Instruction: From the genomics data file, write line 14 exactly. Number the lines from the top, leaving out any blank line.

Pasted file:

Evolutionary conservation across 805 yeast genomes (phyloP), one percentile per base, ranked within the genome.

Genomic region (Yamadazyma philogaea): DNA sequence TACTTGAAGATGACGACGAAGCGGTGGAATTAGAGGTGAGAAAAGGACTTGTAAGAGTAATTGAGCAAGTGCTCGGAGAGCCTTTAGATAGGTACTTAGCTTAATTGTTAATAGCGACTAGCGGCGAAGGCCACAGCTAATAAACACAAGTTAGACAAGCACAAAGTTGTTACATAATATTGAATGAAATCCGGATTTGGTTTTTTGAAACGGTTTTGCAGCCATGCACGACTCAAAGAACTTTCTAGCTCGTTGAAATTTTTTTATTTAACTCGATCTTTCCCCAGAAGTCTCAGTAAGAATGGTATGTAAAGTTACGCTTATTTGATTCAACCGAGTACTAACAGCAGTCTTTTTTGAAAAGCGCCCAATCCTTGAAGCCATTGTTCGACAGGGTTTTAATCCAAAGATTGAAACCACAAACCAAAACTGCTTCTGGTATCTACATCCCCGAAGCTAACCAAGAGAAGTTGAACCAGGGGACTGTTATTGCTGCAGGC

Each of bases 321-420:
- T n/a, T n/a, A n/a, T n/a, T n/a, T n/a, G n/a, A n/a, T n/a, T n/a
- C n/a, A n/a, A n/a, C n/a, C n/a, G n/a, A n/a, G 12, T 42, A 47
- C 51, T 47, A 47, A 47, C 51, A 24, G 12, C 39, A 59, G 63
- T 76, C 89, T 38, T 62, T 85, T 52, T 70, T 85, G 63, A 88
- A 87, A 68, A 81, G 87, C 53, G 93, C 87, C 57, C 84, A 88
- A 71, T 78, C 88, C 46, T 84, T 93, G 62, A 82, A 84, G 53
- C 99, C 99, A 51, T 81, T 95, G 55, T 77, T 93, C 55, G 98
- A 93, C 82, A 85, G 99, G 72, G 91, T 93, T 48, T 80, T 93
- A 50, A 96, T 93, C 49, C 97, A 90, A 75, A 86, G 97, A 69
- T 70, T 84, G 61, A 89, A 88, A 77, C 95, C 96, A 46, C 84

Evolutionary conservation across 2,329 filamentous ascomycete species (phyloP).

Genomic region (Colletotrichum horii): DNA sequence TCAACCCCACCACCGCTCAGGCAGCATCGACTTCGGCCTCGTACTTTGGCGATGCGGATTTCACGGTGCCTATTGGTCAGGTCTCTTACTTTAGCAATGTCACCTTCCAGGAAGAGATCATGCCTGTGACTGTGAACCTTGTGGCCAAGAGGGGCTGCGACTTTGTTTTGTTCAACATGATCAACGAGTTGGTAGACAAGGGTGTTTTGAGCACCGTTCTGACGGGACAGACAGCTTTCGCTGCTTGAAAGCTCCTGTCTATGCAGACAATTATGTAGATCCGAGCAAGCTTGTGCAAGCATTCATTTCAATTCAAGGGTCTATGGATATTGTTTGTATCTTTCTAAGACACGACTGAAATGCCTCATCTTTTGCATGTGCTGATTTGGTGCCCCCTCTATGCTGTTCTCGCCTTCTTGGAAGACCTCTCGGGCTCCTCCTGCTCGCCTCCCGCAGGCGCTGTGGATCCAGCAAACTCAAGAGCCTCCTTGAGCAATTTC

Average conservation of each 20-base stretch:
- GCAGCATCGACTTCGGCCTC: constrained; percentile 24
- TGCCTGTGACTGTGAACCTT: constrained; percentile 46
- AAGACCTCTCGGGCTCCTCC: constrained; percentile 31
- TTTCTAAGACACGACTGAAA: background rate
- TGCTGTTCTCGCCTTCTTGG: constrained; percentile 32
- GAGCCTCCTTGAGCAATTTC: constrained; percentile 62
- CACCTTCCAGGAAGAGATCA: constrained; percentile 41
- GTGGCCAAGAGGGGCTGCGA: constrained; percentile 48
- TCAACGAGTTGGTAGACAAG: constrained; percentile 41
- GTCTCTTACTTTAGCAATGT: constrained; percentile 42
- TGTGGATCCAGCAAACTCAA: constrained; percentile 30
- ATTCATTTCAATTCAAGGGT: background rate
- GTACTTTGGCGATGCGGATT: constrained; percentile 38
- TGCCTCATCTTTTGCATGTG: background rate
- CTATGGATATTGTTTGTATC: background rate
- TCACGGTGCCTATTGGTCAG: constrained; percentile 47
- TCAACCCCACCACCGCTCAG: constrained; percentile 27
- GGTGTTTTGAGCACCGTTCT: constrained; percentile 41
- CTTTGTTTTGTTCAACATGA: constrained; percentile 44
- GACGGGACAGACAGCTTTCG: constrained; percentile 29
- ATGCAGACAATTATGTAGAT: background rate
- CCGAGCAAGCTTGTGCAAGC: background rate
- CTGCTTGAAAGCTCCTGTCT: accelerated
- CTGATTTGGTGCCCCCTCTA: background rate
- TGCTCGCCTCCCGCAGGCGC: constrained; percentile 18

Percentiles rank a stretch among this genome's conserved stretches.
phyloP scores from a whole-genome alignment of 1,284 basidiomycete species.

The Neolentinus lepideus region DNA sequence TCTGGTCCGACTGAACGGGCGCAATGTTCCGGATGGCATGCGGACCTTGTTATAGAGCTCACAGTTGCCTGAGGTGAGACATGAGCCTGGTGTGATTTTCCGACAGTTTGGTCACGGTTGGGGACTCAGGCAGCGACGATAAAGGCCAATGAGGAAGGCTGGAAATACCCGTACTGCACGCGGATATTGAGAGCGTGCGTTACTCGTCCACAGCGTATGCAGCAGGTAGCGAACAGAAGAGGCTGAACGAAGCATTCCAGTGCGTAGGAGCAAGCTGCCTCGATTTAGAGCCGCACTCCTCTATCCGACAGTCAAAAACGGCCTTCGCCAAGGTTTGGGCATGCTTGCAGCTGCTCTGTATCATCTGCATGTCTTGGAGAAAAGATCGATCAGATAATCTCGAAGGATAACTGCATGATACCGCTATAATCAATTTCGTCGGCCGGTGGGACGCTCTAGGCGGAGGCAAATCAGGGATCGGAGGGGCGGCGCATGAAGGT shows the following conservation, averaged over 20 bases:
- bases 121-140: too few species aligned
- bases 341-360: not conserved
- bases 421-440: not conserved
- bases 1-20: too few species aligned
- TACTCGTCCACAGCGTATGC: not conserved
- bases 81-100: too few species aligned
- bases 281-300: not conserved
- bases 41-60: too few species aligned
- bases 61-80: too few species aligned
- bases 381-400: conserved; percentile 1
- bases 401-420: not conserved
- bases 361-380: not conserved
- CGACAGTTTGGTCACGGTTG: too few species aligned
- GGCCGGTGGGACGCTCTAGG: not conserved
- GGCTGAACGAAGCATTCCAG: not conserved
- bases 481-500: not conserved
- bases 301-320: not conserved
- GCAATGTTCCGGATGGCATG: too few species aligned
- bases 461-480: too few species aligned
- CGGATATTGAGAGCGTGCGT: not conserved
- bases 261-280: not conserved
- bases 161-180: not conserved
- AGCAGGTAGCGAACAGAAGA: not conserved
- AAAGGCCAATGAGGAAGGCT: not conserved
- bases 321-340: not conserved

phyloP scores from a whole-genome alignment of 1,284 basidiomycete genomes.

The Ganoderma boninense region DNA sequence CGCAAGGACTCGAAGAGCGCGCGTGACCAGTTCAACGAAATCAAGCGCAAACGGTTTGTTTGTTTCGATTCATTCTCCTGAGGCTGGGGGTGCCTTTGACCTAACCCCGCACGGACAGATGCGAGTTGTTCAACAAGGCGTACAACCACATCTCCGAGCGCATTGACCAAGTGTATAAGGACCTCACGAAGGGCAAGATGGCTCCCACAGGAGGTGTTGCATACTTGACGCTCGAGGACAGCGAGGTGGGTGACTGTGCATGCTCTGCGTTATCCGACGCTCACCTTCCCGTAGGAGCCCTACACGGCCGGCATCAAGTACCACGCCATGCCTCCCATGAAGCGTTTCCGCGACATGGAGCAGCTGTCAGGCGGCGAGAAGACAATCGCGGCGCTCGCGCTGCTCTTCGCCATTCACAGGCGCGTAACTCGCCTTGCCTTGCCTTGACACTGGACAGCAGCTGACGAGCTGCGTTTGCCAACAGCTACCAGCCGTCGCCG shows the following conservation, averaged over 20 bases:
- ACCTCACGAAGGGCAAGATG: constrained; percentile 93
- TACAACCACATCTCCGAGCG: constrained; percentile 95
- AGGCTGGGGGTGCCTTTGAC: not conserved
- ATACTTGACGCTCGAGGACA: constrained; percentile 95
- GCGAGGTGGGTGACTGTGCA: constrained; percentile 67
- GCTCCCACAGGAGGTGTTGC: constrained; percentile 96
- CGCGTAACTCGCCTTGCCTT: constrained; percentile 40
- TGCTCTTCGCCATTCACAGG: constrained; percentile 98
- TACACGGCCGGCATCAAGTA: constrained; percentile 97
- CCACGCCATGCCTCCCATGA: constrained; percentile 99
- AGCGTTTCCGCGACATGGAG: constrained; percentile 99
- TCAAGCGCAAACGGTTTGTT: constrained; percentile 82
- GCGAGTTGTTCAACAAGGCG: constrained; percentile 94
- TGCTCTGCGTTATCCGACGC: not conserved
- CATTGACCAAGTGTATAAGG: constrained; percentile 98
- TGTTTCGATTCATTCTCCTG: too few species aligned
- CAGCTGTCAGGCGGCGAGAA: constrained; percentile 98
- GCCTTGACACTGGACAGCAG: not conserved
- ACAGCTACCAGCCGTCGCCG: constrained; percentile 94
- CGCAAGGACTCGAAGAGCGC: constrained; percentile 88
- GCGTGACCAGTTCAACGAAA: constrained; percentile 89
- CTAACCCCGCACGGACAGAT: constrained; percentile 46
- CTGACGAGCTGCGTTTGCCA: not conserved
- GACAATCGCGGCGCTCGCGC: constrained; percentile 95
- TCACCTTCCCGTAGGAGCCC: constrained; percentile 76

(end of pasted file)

Evolutionary conservation across 2,329 filamentous ascomycete species (phyloP).